Meeting with God on the Mountain

September 06, 2021 | Youth | Heidi Baumgartner

Mountain top experiences are not soon forgotten: a symphony performance, an exhilarating conversation, a hard-earned achievement, a significant life milestone or a discovery of natural beauty.

Sometimes, it is truly a mountain top experience.

Like many camps in an emerging pandemic environment, Sunset Lake Camp in Wilkeson, Washington, found themselves in need to shorten the camp week to accommodate safety protocols between overnight camper groups.

Instead of leaving on Sunday mornings, campers left on Friday evenings in a carefully executed system to protect the health and wellbeing of campers, parents and staff. This impacts the sequence of programming, staff days off as well as Sabbath.

“Sabbaths are very different; there are no kids here,” said Madison Turner, program director and chaplain. “This makes Thursdays and Fridays more important for helping campers spiritually connect with the messages and activities of the week.”

With the entire camp staff having Sabbaths off, they are rediscovering the benefits of Sabbath rest.

“We have a box in our minds about what Sabbath should look like,” said Shadrach Grentz, staff photographer. “We can worship God in many ways. This summer, the staff had opportunities to do something in nature and to experience God in a new way.”

One Friday night, Grentz and a few friends went to Sunrise, the highest point in Mount Rainier National Park, to camp overnight and watch the sunrise. Additional camp friends joined them in the wee hours of the morning for a short 3 a.m. hike to watch the pre-dawn colors and brilliant moon illuminating Mount Rainier.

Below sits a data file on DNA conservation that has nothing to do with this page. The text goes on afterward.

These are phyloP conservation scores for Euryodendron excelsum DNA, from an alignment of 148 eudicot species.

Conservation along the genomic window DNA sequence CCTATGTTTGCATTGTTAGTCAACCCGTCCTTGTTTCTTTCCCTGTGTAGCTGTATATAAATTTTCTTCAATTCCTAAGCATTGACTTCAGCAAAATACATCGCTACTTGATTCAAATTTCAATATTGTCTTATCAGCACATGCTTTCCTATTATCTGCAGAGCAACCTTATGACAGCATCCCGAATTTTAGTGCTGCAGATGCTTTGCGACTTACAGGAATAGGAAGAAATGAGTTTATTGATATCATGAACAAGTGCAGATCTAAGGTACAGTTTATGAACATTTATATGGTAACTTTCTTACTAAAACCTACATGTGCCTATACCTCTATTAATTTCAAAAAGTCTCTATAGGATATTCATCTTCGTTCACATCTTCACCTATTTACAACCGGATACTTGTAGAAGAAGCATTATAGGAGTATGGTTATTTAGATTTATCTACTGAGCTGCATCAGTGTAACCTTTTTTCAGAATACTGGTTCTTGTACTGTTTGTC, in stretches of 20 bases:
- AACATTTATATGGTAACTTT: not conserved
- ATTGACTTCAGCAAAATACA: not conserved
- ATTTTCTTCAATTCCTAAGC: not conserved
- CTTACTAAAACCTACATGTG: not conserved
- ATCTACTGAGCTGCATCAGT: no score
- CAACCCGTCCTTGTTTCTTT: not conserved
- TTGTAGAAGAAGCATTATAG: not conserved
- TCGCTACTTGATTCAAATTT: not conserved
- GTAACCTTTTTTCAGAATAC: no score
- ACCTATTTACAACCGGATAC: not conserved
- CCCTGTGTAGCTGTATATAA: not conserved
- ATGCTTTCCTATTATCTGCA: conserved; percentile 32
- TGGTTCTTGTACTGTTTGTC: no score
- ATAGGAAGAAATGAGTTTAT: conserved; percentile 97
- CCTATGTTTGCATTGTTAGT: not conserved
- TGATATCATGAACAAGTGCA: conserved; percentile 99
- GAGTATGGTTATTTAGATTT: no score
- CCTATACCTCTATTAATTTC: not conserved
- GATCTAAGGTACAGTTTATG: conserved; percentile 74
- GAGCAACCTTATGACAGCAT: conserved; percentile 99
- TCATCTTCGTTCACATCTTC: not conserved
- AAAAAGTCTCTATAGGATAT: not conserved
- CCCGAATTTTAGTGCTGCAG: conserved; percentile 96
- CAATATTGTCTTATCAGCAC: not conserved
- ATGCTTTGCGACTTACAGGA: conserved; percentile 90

As the sun came up around 5:30 a.m., the group of 20 took several moments to be silent and just listen. They joined together in a prayer circle in the morning light and then walked down to enjoy breakfast brought to them by the camp's executive director, David Yeagley.

“Not everyone does the outings,” Yeagley said. “We planned a series of outings (mostly around Mount Rainier) for those who wanted to go, and it has made an impact. At the end of Sabbath, when we come together for Bible study and worship, you hear the stories and see how the staff are rediscovering the blessings of Sabbath.”

Jessie Park, a student nurse and health assistant, wasn’t planning on going on each weekly outing. Yet with each excursion, she found herself learning life lessons like setting her own pace or stretching beyond her comfort zone. Most importantly, she found herself in greater awe of God’s creation. “I feel how magnificent God is when I am in nature,” she said.

“God wanted us to have a mountain top experience like this,” said Michael Herrera-Teran, a boy’s counselor. “I felt reassured and knew I could trust God in my relationships, thoughts, doubts and worries. This experience set me up for a better rest of my day and for a better week. I knew God was with me.”